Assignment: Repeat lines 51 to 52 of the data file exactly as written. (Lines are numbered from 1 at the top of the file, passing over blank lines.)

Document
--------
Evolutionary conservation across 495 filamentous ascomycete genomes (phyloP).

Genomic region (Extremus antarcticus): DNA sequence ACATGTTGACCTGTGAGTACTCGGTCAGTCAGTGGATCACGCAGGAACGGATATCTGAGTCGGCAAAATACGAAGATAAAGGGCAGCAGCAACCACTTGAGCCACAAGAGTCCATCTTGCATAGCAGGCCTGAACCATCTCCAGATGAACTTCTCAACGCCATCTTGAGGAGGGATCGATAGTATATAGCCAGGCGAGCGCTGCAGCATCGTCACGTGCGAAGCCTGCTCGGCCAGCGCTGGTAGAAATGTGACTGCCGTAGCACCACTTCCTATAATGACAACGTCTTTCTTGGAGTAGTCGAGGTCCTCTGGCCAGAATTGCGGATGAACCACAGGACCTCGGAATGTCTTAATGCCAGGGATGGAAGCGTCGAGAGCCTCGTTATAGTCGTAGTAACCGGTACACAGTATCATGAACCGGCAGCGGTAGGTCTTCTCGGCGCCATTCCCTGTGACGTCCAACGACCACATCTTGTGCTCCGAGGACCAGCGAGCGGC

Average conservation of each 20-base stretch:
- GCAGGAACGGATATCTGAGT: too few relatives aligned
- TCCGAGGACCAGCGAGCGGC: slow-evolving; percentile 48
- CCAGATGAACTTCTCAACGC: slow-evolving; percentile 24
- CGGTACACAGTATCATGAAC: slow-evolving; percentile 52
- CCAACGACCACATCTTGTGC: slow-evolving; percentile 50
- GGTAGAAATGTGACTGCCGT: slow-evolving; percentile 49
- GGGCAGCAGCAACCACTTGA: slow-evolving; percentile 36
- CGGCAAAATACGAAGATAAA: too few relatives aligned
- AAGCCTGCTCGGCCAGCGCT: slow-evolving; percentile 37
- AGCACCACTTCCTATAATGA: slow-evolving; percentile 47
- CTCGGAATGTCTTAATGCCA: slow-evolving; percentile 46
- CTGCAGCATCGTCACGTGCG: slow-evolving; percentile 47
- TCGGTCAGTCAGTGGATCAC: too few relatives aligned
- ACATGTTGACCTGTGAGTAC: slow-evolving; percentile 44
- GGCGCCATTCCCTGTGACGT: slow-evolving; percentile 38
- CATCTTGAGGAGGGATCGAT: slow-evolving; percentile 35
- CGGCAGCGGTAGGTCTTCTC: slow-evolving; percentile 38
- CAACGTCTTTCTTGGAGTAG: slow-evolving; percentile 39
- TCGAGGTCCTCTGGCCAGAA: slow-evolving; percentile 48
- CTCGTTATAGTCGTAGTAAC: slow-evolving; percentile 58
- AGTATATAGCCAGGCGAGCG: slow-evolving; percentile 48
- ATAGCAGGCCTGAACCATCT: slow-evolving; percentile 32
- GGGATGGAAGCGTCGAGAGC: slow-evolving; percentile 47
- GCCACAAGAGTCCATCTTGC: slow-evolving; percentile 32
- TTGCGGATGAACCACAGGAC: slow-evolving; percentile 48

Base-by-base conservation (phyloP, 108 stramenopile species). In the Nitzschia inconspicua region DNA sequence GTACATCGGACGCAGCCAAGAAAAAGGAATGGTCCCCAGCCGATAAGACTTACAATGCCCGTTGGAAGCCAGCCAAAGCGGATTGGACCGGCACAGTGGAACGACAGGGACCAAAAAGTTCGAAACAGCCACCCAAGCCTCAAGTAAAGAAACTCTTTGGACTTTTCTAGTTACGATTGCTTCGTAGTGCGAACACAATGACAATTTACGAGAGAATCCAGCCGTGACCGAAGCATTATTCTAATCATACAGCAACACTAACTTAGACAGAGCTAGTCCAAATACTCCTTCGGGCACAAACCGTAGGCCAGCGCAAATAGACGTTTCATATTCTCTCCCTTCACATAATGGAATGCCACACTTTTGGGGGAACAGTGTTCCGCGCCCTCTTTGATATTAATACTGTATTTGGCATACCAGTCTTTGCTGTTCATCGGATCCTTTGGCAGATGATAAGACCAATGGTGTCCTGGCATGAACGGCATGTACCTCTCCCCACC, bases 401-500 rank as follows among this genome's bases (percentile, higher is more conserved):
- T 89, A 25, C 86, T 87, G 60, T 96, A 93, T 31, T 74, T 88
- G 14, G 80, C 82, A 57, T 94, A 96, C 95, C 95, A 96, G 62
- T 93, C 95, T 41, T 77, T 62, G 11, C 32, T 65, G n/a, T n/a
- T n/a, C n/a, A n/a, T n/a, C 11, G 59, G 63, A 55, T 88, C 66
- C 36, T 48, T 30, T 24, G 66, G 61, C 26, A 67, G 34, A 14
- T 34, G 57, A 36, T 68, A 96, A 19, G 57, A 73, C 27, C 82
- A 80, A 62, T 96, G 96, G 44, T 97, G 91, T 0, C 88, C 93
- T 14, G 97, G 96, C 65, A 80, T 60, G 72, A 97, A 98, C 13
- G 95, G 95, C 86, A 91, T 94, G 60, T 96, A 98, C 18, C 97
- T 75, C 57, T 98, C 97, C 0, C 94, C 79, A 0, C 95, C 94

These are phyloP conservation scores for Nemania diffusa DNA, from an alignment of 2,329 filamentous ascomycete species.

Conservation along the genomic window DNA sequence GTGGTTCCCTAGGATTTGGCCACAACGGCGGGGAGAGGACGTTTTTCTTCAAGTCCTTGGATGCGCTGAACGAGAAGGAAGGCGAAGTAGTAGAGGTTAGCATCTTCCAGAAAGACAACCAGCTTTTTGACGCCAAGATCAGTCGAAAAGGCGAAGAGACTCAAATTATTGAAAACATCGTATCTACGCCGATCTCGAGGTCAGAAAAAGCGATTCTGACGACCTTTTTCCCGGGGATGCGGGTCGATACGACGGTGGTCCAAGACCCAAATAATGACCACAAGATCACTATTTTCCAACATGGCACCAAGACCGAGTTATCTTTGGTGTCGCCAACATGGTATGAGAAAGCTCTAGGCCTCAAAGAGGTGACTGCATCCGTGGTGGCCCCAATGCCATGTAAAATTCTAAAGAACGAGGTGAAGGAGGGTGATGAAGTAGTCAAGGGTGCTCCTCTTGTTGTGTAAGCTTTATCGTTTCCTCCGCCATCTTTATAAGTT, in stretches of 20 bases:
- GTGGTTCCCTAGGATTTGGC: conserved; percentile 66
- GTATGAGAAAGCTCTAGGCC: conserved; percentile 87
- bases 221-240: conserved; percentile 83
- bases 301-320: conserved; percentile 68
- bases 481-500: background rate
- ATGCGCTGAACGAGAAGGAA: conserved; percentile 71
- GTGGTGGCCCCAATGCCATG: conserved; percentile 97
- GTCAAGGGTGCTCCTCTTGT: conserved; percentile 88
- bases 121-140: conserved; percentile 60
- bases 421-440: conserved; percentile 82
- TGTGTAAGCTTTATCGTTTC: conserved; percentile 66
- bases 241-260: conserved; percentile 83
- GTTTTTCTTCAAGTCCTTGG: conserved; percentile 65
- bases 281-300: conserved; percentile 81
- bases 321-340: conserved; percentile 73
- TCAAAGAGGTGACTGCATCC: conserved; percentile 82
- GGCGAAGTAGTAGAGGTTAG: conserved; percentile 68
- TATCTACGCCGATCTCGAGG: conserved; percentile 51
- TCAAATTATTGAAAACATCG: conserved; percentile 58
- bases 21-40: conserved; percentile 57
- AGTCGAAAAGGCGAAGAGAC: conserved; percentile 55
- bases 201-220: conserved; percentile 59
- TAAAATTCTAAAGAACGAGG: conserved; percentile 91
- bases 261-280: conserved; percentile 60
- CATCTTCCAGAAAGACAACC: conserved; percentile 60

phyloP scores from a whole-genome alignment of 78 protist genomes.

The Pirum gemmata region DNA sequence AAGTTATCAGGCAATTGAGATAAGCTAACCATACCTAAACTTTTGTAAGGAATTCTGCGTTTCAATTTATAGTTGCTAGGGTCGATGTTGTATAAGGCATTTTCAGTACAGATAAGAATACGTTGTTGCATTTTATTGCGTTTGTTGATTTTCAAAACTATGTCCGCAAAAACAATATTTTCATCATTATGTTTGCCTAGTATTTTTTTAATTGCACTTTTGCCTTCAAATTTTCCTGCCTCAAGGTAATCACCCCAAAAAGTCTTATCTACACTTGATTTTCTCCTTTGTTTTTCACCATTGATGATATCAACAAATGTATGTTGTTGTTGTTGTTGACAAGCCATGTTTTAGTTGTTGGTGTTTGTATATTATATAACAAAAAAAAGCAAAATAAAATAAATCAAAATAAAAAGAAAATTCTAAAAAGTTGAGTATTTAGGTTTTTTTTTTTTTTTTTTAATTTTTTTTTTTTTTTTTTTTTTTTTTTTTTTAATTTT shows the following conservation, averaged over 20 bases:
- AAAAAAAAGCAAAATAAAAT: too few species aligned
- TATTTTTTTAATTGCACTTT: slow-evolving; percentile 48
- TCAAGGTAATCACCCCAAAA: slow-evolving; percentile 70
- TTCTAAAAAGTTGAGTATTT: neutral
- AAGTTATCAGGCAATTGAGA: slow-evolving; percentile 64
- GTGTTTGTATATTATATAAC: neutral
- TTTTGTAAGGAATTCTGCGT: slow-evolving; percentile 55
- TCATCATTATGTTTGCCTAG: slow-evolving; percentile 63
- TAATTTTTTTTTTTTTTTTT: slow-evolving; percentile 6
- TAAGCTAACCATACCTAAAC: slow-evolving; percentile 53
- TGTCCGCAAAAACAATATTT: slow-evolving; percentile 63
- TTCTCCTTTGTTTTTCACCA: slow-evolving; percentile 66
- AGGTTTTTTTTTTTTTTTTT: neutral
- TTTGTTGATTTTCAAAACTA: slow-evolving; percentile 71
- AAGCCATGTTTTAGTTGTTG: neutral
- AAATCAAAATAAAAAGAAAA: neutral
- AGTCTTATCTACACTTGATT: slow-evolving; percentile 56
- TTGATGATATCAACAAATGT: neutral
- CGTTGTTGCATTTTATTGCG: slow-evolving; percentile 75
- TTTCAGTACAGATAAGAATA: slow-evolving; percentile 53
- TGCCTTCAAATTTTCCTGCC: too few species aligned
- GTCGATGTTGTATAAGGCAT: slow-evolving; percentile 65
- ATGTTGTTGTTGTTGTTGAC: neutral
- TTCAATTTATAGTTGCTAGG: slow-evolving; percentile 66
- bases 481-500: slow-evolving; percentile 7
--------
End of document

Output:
- bases 421-440: conserved; percentile 82
- TGTGTAAGCTTTATCGTTTC: conserved; percentile 66